dealscoupons made easy quick start special for $29.99…

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If someone wants one they will have to save 10 cents off every can of cat food for Mr Tinkums' for over a year just to pay for the freaking binder. but then they will be low on staples...

My first effort at putting my thoughts on paper about this fine product probably would have gotten me banned from Woot.

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I usually save about 10 to 15 dollars a week using just the coupons from the local paper. Being organized is a chore, but I'm not carrying a briefcase to go grocery shopping.....My wife saved 50 to 70 dollars a week using coupons but she was REALLY in to it! In God's arms now...

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I have a sister who is one of these people. Her two adult daughters, as well.
I KID YOU NOT, they go into CVS, Walgreen's, Publix, etc. and come out with buggy-fulls of groceries and items worth 100, 200, even $300.....for less than 20 bucks. It's not uncommon for them to actually leave the store with MORE money than when they went in.....along with bags of merchandise (legally.) They do this ON A WEEKLY BASIS. Each of them has an extra room in their homes which they've filled with nothing but shelves on which to store all of this. I go "shopping" there and get good name-brand shampoos, conditioners, OTC meds, canned and boxed foods, etc. that they've gotten for free or for pennies on the dollar.

What they (or the rest of our extended family) can't/won't use gets donated to local churches, food pantries, etc........and when our massive tornado rampage hit nearly 2 yrs ago, they loaded up tons of toiletries, batteries, etc. and had them at the local shelter within hours.

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I don't know about this particular "system"....they developed their own.....but this could be a good jump-start for anyone who wants to get started couponing. It's not a joke.
My sis estimates she earns $40-50 an hour doing this about 10 hours a week.
(And that's tax-free income.)

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couponing is the retail law of diminishing returns. the house always wins; the more people fleece the retailers, the higher the prices go, the more games and gimmicks they're enabled to play. ultimately, it's not ahem worth it.

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@bsirvio:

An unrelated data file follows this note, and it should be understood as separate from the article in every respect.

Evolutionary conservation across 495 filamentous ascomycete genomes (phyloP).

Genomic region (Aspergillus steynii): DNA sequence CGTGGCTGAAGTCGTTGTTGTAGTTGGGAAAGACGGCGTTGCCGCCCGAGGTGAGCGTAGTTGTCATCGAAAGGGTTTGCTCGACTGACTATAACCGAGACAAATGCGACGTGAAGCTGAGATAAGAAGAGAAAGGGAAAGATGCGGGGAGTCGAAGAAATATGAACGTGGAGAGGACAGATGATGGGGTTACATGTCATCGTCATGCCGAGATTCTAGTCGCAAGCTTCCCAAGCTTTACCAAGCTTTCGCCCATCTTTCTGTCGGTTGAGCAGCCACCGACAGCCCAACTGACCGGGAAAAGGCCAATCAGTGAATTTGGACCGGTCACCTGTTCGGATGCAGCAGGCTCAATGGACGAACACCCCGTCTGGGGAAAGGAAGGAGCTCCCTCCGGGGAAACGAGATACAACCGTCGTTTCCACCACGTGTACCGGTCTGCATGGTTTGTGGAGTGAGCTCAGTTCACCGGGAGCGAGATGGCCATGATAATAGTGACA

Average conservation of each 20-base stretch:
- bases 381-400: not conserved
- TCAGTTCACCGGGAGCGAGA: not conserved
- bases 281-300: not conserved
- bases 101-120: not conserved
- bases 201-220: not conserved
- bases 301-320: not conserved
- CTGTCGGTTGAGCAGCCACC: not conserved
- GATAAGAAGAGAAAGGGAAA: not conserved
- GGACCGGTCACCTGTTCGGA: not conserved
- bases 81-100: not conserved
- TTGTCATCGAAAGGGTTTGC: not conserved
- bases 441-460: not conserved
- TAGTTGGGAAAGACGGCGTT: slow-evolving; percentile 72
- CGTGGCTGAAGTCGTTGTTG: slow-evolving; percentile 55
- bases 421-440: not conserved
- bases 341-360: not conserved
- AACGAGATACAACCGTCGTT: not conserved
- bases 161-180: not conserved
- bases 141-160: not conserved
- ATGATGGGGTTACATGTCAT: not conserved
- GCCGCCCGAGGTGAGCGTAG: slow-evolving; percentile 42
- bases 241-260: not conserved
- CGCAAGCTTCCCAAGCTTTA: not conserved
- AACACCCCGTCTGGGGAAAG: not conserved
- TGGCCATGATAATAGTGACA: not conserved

You really think $20-26K/yr for 10 hrs/wk without having to pay income tax on it is "not worth it"?
For stay-at-home moms or dads, it can mean a significantly better standard of living for the family or even the difference between living near poverty and being able to have some nice things like a second car, savings account, etc.
No college degree or hard work is even required to do this---one only needs a keen sense of organization and paying attention.
You may not agree, but to each his own. shrug

P.S. There is no "fleecing" of retailers involved. They'll even tell you that this makes money for them, too. The mgr of Publix considers my sis one of his best customers and caters to her. She gets awesome extra attention compared to other shoppers. The reason this won't drive prices up is that there is a ceiling % of how many consumers there are who are and ever will be willing to shop this way.

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Our system is slightly different, it involves envelopes and an accordion file, but the principle is the same. With a little (ok, quite a bit of) work, you can save LOTS of money, even get some stuff for free. My daughter and I treat coupons like a part-time job. It can actually be fun going to the stores and searching out the bargains. Nobody is "fleecing" the retailers. We play by THEIR rules. Not everyone has the time or the patience to do this, but for those of us who do, it's totally worth it!

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I wish I could afford to order this. I used to save $$$ couponing when my 1st husband and I first married and I was a stay at home mom with our daughter. I NEED to save money like that, again. Organization is KEY.

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@reginafilangee: She SAVES $400-$500 a week? How much is she spending on groceries each week? If I go to the Acme and buy a TON of crap, it's still only like $200-$300, and we only shop every other week. Granted it's just me and my wife, but still, how does that work?